True Review: Humshakalsby Niharika Puri June 20 2014, 10:33 am Estimated Reading Time: 3 mins, 18 secs
Critics Rating: 2 STARS*
Cast: Saif Ali Khan, Riteish Deshmukh, Ram Kapoor, Bipasha Basu, Tamannaah Bhatia, Esha Gupta
Direction: Sajid Khan
Produced: Vashu Bhagnani
Written by: Farhad, Sajid Khan
Duration:2 hours 39 minutes.
There is a ‘you did not just do that‘ moment right before the film begins when the makers dedicate Humshakals to comic stalwarts Kishore Kumar, Jim Carrey and Peter Sellers. But that happens to be the first of many instances in the film. You will either cringe when those moments arrive or grimace enough till the persistent humour forces a chuckle out of you.
Three actors, nine roles. That was the much-touted USP, which the film delivers in its absurd, mind-numbing and occasionally funny manner.
Ashok Singhania is a billionaire who runs the family company because his father (Akash Khurana) is in a coma. It is not explained why. A lot of things are not, but it is a Sajid Khan film so we roll with it. The high-profile hot-shot still insists on trying his hand at stand-up comedy, which would clearly be ill-fated from the start if you recite god-awful SMS jokes to an English audience in Hindi.
Only TV show host Shanaya (Tamannaah Bhatia) finds them funny, so they are a match made in heaven. Ashok’s friend, Kumar (Riteish Deshmukh) hangs around in his life and is apparently important enough to sit with him at his board meetings. There is also Ashok’s conniving uncle, Kunwar Amar Nath Singh aka Kans (Ram Kapoor) who wants to usurp the company.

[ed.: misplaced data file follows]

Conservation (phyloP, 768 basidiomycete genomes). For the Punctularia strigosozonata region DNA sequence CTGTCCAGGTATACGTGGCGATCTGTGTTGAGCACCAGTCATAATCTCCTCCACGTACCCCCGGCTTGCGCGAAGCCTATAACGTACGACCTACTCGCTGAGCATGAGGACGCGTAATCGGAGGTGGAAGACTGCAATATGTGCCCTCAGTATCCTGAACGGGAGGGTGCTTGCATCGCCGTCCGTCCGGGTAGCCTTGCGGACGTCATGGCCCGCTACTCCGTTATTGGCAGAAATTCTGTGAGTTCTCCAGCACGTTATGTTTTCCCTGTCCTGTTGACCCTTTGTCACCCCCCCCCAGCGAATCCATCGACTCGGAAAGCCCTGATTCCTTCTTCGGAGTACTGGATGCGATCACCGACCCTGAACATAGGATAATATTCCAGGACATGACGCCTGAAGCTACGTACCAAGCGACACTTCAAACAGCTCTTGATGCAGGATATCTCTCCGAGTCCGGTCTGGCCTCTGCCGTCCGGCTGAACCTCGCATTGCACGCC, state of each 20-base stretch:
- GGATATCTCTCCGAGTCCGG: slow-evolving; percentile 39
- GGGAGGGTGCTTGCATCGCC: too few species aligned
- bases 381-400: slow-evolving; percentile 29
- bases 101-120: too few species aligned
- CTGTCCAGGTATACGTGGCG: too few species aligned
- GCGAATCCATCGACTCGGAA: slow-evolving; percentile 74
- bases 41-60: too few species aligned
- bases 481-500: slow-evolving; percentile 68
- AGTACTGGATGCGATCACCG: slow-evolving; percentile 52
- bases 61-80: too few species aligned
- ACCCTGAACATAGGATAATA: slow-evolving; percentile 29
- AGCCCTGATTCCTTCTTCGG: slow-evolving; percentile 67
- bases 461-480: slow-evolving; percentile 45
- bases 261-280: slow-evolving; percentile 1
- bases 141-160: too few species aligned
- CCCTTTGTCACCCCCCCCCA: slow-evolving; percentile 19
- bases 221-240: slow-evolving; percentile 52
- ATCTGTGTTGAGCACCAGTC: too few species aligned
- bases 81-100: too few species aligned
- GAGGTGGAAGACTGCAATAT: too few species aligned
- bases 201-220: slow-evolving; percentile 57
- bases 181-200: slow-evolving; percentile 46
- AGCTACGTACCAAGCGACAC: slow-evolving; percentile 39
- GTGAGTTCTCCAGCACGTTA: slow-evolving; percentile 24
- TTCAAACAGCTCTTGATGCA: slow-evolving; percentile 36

It involves a hare-brained plan to prove Ashok-Kumar insane and thrown into a mental asylum. This one is called Lord Cray G Mental Asylum. Get it? Cray-jee. Crazy. The director has similar concerns about some of his word puns being overlooked so he ensures that they are explained.
Anyway, the plot thickens with a great multiplication of triplets at each turn, in varying degrees of sanity. The heroes enlist the help of Shanaya along with Ashok’s estate manager Mishti (Bipasha Basu) and hot doctor Shivani (Esha Gupta) to bail them out of the tough spot. And the characters have to impersonate each other.
Thus, homosexual and communal stereotypes abound. There are midgets too, because Peter Dinklage is not doing enough to make sure they earn some respect. Satish Shah also features as YM Raj aka Yamraj the warden of the above mentioned mental asylum in the UK in a Nazi uniform. He salutes and bows before photographs of Adolf Hitler, Idi Amin and Saddam Hussein to name a few. The man also has questionable methods of disciplining the inmates. That should have been enough to send the authorities in a tizzy, but it’s played for laughs which probably makes it right in the Sajid Khan universe. Quite surprisingly, some silly scenes do elicit a smile or a laugh.
The director also gets a thumbs-up for including a scene where his version of Himmatwala is used to torment the errant patients.
The film’s climax is set in the House of Commons of the British Parliament. Hold your breath and wait for ‘Prince Charles’ to come on stage and speak in Hindi. When chaos erupts at the event, he actually gets to spout a ridiculous punchline: “This is more confusing than my first marriage.”
The cast is unanimously good or bad, depending on your feelings for this genre. They are all wide-eyed, hammy, twitching and contorting when not caught in a song-dance routine. You also get to see the men in drag. That could potentially send you into either fits or fits of laughter, which would be determined by where your funny bone is hinged.
It will exhaust the more discernible among the audience. However, if it is escapist fare and physical comedy that you seek, this film could entertain you in places. Avoidance or attendance is really in your hands.